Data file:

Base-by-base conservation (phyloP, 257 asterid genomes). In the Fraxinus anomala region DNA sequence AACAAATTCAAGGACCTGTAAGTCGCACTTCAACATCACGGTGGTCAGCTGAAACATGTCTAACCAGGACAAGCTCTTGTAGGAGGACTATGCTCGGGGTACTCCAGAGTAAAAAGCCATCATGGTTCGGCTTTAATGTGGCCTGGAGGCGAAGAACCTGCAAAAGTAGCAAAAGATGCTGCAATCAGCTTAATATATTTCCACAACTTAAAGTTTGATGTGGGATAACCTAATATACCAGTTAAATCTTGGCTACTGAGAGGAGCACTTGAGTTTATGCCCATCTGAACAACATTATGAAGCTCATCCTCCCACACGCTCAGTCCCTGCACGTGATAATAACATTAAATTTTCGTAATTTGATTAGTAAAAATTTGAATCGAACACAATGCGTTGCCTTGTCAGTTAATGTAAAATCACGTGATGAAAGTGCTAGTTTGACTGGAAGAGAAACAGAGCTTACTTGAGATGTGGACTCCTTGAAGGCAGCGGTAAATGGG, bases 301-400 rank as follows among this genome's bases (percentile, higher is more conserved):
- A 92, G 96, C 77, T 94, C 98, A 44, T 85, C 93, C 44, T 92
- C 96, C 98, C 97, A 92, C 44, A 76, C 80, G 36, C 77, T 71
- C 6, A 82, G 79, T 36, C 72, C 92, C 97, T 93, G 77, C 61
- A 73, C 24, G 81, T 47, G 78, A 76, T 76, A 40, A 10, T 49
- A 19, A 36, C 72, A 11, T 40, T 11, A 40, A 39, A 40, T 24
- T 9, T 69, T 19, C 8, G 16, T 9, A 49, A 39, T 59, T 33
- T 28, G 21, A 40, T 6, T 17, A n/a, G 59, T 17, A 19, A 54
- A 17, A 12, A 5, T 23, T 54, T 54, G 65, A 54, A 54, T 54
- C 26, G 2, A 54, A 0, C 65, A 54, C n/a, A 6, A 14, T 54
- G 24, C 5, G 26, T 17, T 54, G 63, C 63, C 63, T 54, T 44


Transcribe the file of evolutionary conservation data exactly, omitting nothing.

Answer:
Base-by-base conservation (phyloP, 257 asterid genomes). In the Fraxinus anomala region DNA sequence AACAAATTCAAGGACCTGTAAGTCGCACTTCAACATCACGGTGGTCAGCTGAAACATGTCTAACCAGGACAAGCTCTTGTAGGAGGACTATGCTCGGGGTACTCCAGAGTAAAAAGCCATCATGGTTCGGCTTTAATGTGGCCTGGAGGCGAAGAACCTGCAAAAGTAGCAAAAGATGCTGCAATCAGCTTAATATATTTCCACAACTTAAAGTTTGATGTGGGATAACCTAATATACCAGTTAAATCTTGGCTACTGAGAGGAGCACTTGAGTTTATGCCCATCTGAACAACATTATGAAGCTCATCCTCCCACACGCTCAGTCCCTGCACGTGATAATAACATTAAATTTTCGTAATTTGATTAGTAAAAATTTGAATCGAACACAATGCGTTGCCTTGTCAGTTAATGTAAAATCACGTGATGAAAGTGCTAGTTTGACTGGAAGAGAAACAGAGCTTACTTGAGATGTGGACTCCTTGAAGGCAGCGGTAAATGGG, bases 301-400 rank as follows among this genome's bases (percentile, higher is more conserved):
- A 92, G 96, C 77, T 94, C 98, A 44, T 85, C 93, C 44, T 92
- C 96, C 98, C 97, A 92, C 44, A 76, C 80, G 36, C 77, T 71
- C 6, A 82, G 79, T 36, C 72, C 92, C 97, T 93, G 77, C 61
- A 73, C 24, G 81, T 47, G 78, A 76, T 76, A 40, A 10, T 49
- A 19, A 36, C 72, A 11, T 40, T 11, A 40, A 39, A 40, T 24
- T 9, T 69, T 19, C 8, G 16, T 9, A 49, A 39, T 59, T 33
- T 28, G 21, A 40, T 6, T 17, A n/a, G 59, T 17, A 19, A 54
- A 17, A 12, A 5, T 23, T 54, T 54, G 65, A 54, A 54, T 54
- C 26, G 2, A 54, A 0, C 65, A 54, C n/a, A 6, A 14, T 54
- G 24, C 5, G 26, T 17, T 54, G 63, C 63, C 63, T 54, T 44